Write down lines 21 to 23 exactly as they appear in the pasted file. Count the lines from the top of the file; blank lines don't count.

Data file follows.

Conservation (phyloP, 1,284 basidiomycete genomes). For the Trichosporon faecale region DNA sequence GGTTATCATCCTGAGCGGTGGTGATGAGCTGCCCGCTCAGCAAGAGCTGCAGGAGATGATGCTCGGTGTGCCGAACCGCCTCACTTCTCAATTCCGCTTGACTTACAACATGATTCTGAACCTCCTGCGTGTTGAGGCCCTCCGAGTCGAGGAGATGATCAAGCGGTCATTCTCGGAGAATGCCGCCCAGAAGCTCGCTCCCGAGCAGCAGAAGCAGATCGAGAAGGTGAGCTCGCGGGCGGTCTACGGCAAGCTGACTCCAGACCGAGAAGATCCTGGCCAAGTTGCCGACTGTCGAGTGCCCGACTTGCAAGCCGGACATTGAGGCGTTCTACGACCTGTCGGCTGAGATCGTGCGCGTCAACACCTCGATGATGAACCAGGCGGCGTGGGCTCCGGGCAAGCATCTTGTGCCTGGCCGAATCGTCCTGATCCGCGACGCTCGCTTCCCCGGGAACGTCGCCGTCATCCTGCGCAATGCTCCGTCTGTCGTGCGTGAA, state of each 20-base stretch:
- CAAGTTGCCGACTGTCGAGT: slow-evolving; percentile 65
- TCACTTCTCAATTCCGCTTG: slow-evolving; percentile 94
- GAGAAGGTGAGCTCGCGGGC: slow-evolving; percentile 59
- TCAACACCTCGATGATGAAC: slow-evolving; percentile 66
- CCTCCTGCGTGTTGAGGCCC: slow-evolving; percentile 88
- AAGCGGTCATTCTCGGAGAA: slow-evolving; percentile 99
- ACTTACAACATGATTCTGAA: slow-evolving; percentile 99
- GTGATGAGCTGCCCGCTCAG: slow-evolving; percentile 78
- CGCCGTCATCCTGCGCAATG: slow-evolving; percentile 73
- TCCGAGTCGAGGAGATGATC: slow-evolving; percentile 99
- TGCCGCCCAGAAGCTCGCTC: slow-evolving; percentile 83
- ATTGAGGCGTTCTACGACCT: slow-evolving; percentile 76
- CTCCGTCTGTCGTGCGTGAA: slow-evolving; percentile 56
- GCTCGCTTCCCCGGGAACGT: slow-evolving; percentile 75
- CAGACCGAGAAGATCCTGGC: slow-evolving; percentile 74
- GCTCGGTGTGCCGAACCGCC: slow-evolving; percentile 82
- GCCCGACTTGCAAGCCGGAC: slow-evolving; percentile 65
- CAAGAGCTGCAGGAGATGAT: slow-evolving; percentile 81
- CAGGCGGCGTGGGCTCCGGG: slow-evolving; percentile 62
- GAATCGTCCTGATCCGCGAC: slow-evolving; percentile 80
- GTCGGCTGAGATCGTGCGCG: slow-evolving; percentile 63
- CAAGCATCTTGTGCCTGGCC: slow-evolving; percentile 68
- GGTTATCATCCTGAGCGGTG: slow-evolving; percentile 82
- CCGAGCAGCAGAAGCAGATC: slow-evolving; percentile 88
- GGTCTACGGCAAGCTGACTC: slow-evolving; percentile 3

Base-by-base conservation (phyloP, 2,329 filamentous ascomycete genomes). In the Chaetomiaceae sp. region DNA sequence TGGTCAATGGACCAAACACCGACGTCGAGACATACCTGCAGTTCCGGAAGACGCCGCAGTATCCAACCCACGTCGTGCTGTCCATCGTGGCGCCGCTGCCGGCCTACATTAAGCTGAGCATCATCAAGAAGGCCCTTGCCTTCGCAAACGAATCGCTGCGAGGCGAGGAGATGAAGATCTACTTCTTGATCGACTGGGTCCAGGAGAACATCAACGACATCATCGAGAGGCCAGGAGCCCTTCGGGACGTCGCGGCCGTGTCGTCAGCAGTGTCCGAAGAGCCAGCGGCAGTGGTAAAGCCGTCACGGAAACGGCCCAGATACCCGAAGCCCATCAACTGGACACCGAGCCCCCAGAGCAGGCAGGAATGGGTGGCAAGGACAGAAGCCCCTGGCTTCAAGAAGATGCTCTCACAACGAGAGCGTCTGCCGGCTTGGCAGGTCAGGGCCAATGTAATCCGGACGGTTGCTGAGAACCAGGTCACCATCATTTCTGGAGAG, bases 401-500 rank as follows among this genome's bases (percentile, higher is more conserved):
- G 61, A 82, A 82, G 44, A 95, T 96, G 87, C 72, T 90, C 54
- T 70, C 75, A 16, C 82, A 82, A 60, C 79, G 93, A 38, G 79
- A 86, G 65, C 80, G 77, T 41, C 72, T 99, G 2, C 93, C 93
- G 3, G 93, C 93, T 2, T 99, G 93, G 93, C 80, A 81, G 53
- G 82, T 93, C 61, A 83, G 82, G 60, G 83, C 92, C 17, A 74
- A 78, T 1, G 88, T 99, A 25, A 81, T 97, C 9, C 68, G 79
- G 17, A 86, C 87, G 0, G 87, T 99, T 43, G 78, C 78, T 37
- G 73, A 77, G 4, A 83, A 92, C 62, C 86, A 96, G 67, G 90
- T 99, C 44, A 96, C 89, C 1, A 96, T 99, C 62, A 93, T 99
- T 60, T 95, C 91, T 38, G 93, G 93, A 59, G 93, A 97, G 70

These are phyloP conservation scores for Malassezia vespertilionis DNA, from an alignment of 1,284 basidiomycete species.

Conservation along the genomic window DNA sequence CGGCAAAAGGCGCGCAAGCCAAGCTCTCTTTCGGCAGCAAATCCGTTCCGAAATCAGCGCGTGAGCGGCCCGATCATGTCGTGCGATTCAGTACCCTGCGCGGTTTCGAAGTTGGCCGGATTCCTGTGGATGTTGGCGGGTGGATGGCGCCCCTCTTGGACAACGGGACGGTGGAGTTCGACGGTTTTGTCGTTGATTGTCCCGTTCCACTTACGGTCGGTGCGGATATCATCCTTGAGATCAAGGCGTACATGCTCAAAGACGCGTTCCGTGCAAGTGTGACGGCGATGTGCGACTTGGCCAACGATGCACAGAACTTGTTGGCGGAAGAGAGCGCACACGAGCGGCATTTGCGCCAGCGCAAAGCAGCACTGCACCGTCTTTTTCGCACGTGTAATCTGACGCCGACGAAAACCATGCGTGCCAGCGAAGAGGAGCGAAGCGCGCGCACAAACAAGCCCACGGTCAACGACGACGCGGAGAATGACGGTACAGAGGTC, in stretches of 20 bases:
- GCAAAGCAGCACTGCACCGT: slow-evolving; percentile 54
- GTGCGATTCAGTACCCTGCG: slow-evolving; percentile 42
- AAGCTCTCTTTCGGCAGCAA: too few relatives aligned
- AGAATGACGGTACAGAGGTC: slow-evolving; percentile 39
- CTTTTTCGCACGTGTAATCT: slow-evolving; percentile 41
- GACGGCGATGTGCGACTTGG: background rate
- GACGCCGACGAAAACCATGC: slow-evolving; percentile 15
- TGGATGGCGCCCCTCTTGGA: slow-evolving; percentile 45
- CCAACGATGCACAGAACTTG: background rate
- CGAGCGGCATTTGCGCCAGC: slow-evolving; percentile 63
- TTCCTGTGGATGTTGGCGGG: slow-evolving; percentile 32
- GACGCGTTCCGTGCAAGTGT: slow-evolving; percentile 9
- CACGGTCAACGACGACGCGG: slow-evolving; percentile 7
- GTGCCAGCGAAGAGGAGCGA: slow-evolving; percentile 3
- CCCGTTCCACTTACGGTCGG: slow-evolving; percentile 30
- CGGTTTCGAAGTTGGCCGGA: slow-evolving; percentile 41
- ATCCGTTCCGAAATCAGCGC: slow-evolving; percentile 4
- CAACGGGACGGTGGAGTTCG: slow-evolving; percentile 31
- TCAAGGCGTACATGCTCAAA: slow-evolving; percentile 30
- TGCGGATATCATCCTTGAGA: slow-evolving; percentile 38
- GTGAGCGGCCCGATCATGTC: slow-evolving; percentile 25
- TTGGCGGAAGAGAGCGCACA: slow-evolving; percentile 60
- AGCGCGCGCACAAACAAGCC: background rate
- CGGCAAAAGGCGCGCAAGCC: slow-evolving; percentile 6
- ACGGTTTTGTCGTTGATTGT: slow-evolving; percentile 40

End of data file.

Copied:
- GAATCGTCCTGATCCGCGAC: slow-evolving; percentile 80
- GTCGGCTGAGATCGTGCGCG: slow-evolving; percentile 63
- CAAGCATCTTGTGCCTGGCC: slow-evolving; percentile 68